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How To Stop Time – Minds Eye Reviews

How to Stop Time

By Matt Haig


That’s the thing with time, isn’t it? It’s not all the same. Some days – some years – some decades – are empty. There is nothing to them. It’s just flat water. And then you come across a year, or even a day, or an afternoon. And it is everything. It is the whole thing.” Tom



Caring about those around us is undervalued by our society. It’s not fashionable, and it should come more naturally than it sometimes does. Empathy is seemingly not a commodity that is valued in the modern age, yet it is an essential ingredient of a good novel. A writer’s skill is defined entirely by their ability to make us care for their characters; making them relatable enough to teach us something about ourselves.  Few writers working these days offer a more empathetic view of the human condition than Matt Haig.


His last book, bestselling memoir Reasons to Stay Alive (2015), showed with heart-breaking honesty his struggle with depression, but also offered an unexpected amount of comfort and hope, mixed with genuinely funny wry advice. Its message of “Life is waiting for you. You might be stuck here for a while, but the world isn’t going anywhere. Hang on in there if you can. Life is always worth it.” feels like it could have been the inspiration for his newest novel, How to Stop Time.


Tom Hazard looks like a normal middle-aged man; however, he suffers from a rare condition which slows down the ageing process, and is in fact 439 years old. He is an ‘Alba’, and must follow the rules of their secret organisation; change identities and locations every 8 years; never fall in love. Oh, and occasionally murder those who threaten to expose them. Toms latest identity is as a history teacher in a London comprehensive, taken with the idea of using his knowledge and wisdom for educational purposes. He meets intoxicating fellow teacher Camille, but is mentally held prisoner by the ideas of old acquaintance Heidrich and the memories of his former lives.


How to Stop Time’s message, while lovely, can neatly be summed by the Reasons to Stay Alive quote earlier; It is in the telling that this novel finds much of its power.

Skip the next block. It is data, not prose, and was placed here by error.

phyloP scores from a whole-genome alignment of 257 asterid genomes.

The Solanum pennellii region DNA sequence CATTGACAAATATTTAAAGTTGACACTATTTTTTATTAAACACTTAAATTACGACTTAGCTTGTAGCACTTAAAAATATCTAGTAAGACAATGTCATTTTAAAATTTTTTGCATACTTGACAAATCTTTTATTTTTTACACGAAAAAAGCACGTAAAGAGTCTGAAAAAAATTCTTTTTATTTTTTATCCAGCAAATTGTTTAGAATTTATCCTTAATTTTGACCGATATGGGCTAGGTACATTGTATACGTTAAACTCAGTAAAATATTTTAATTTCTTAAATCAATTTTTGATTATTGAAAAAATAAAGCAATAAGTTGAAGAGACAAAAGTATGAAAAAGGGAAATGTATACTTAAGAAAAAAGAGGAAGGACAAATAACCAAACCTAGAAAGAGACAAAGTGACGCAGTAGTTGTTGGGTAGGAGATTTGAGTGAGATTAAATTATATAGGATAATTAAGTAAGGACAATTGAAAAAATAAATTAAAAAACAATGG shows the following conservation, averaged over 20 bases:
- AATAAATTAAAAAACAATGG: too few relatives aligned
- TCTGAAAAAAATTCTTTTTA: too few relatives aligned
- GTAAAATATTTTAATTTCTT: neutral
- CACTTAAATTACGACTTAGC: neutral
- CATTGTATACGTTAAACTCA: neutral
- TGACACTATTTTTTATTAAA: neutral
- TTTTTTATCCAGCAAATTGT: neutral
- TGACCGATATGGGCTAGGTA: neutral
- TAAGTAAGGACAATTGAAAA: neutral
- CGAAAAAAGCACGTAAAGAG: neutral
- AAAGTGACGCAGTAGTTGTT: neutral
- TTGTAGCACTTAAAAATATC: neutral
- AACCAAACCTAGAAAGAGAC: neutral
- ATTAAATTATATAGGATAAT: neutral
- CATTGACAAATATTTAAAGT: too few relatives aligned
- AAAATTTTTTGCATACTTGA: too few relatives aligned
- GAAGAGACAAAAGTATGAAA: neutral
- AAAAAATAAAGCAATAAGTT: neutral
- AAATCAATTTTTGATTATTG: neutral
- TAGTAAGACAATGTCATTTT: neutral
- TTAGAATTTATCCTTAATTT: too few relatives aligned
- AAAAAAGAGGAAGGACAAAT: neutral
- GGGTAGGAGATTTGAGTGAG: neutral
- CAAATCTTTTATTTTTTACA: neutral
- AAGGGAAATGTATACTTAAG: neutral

Always an old soul, Haig writes with wisdom, clear eyed honesty and a sharp intellect, providing wonderful thoughtful observations on nearly every page. “Music doesn’t get in. Music is already in. Music simply uncovers what is there, makes you feel emotions that you didn’t necessarily know you had inside you, and runs around waking them all up. A rebirth of sorts.” Pick almost any paragraph from this book and there will be a turn of phrase, an image, an idea that leaps off the page and gives you a hug. The overall affect is beguiling.


My chief complaint with the novel is that it feels like there should be more of it. Haig has found the perfect character and plot for his voice but it feels like the world he created is underexplored, a vehicle for his observations on the human condition. Nothing wrong with that at all, but there is real potential in the idea and wouldn’t be surprised if there was a sequel in a few years’ time.


Matt Haig is quietly becoming one of the main voices of his generation. Reasons to Stay Alive, which feels like it was written just for you personally, remains his masterpiece. How to Stop Time doesn’t have the same power but is written with such empathy and understanding it deserves to find a wide audience.


Haig’s main strength is his huge heart. His empathy.  He cares because he suffered and he cares so deeply. He cares about us, all of us.


How to Stop Time is out now in paperback.


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